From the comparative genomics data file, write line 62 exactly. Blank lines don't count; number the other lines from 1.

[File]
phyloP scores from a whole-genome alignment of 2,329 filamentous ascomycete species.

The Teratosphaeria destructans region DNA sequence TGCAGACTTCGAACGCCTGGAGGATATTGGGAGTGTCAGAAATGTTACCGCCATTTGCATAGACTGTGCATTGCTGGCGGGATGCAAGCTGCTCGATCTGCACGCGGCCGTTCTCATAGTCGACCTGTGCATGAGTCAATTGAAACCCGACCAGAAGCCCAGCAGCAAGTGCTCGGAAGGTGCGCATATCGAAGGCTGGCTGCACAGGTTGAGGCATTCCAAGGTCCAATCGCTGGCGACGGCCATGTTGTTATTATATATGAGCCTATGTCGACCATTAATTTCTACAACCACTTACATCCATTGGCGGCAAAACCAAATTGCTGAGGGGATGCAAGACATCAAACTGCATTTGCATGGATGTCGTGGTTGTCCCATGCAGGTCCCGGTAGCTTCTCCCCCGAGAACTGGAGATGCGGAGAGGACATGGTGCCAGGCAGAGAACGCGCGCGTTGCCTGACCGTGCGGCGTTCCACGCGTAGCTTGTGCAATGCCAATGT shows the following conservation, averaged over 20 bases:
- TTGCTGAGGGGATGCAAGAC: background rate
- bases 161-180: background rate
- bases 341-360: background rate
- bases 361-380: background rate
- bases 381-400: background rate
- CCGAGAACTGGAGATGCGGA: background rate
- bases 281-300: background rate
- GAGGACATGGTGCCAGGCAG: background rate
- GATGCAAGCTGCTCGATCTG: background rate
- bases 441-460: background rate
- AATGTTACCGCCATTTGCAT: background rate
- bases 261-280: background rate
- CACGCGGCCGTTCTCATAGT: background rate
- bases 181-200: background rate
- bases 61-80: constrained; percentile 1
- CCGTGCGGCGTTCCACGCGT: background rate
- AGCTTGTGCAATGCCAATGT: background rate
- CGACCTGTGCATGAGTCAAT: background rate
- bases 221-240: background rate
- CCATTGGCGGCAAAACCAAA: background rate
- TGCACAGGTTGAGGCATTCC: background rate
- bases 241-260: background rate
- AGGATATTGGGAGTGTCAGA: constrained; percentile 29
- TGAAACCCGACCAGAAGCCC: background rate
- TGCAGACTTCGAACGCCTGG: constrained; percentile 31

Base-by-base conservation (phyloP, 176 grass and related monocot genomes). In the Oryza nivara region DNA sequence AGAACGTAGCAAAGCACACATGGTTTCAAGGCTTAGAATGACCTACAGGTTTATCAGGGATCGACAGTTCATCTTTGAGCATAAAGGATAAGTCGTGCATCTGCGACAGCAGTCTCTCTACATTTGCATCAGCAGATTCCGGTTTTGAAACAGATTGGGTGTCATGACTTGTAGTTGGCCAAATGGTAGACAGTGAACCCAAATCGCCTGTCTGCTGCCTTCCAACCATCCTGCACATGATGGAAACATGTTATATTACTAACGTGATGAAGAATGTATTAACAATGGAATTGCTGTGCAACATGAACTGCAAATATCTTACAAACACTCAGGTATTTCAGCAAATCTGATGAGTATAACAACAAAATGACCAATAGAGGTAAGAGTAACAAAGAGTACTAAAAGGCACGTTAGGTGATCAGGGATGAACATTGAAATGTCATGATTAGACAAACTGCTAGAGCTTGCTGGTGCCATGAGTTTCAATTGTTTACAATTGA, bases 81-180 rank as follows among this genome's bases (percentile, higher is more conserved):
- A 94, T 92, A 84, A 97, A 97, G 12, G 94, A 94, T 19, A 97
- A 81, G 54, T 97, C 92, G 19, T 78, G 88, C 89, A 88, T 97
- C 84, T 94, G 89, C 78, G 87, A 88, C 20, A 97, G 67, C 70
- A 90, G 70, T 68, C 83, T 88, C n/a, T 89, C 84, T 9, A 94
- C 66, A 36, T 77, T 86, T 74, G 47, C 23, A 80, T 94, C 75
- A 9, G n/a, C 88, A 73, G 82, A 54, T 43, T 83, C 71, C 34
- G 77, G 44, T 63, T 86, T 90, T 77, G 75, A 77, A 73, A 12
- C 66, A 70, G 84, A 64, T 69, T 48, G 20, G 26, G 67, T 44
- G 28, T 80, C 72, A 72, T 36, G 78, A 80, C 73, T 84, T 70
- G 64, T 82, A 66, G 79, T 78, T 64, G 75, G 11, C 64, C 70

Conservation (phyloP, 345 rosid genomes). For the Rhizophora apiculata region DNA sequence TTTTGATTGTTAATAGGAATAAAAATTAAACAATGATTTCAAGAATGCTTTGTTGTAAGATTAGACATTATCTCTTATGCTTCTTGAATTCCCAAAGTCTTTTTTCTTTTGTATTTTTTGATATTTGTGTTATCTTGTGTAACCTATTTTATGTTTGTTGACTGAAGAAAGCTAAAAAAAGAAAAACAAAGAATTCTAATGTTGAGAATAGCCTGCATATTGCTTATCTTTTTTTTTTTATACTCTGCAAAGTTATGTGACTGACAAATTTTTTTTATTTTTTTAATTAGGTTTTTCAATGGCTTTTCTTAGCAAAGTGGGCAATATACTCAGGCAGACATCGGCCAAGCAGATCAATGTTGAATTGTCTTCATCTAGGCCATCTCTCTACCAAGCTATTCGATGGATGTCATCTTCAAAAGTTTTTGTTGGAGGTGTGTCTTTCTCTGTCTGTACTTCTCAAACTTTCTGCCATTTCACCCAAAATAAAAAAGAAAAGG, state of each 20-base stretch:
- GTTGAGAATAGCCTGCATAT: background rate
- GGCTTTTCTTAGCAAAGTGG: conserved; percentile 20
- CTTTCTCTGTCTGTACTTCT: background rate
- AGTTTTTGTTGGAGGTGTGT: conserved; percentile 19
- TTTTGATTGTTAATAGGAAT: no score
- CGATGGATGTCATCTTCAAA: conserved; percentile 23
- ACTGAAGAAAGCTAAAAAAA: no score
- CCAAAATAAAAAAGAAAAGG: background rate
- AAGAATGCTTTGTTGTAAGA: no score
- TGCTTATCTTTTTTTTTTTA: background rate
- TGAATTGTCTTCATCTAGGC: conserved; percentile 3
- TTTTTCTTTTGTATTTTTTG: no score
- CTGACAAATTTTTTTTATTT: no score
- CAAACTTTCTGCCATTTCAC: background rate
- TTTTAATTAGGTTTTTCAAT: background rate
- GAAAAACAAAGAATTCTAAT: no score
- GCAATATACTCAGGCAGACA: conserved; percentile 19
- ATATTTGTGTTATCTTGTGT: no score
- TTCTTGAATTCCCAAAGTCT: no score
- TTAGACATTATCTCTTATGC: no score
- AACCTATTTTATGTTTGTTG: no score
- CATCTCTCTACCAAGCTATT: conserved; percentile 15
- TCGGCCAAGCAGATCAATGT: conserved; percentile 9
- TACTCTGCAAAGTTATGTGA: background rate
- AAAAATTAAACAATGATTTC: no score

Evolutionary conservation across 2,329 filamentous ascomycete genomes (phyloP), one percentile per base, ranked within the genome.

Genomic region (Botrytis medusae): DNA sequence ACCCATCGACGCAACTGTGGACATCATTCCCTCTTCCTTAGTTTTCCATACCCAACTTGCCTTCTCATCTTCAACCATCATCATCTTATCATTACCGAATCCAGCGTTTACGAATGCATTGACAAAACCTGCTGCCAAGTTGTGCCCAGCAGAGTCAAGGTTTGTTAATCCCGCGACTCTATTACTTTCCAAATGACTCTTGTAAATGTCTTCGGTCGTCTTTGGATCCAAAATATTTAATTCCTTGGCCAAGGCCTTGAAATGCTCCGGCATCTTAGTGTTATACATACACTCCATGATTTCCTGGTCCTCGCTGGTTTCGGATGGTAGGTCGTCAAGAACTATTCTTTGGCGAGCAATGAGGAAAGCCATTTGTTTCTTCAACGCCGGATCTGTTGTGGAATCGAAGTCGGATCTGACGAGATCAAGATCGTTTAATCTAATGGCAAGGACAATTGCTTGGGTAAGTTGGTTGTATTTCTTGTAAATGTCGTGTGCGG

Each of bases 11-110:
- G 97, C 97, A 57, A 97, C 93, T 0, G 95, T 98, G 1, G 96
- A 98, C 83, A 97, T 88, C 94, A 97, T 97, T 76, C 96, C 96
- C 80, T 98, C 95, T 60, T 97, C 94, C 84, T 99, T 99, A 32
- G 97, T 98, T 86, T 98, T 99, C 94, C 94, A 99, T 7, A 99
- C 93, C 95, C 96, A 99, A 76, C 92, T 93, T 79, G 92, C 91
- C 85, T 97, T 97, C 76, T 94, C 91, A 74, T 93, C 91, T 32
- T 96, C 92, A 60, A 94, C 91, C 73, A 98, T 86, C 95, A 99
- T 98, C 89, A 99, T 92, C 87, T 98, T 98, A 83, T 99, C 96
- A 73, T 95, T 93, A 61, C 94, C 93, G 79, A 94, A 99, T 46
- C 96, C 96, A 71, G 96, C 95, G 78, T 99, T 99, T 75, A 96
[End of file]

- TCGGCCAAGCAGATCAATGT: conserved; percentile 9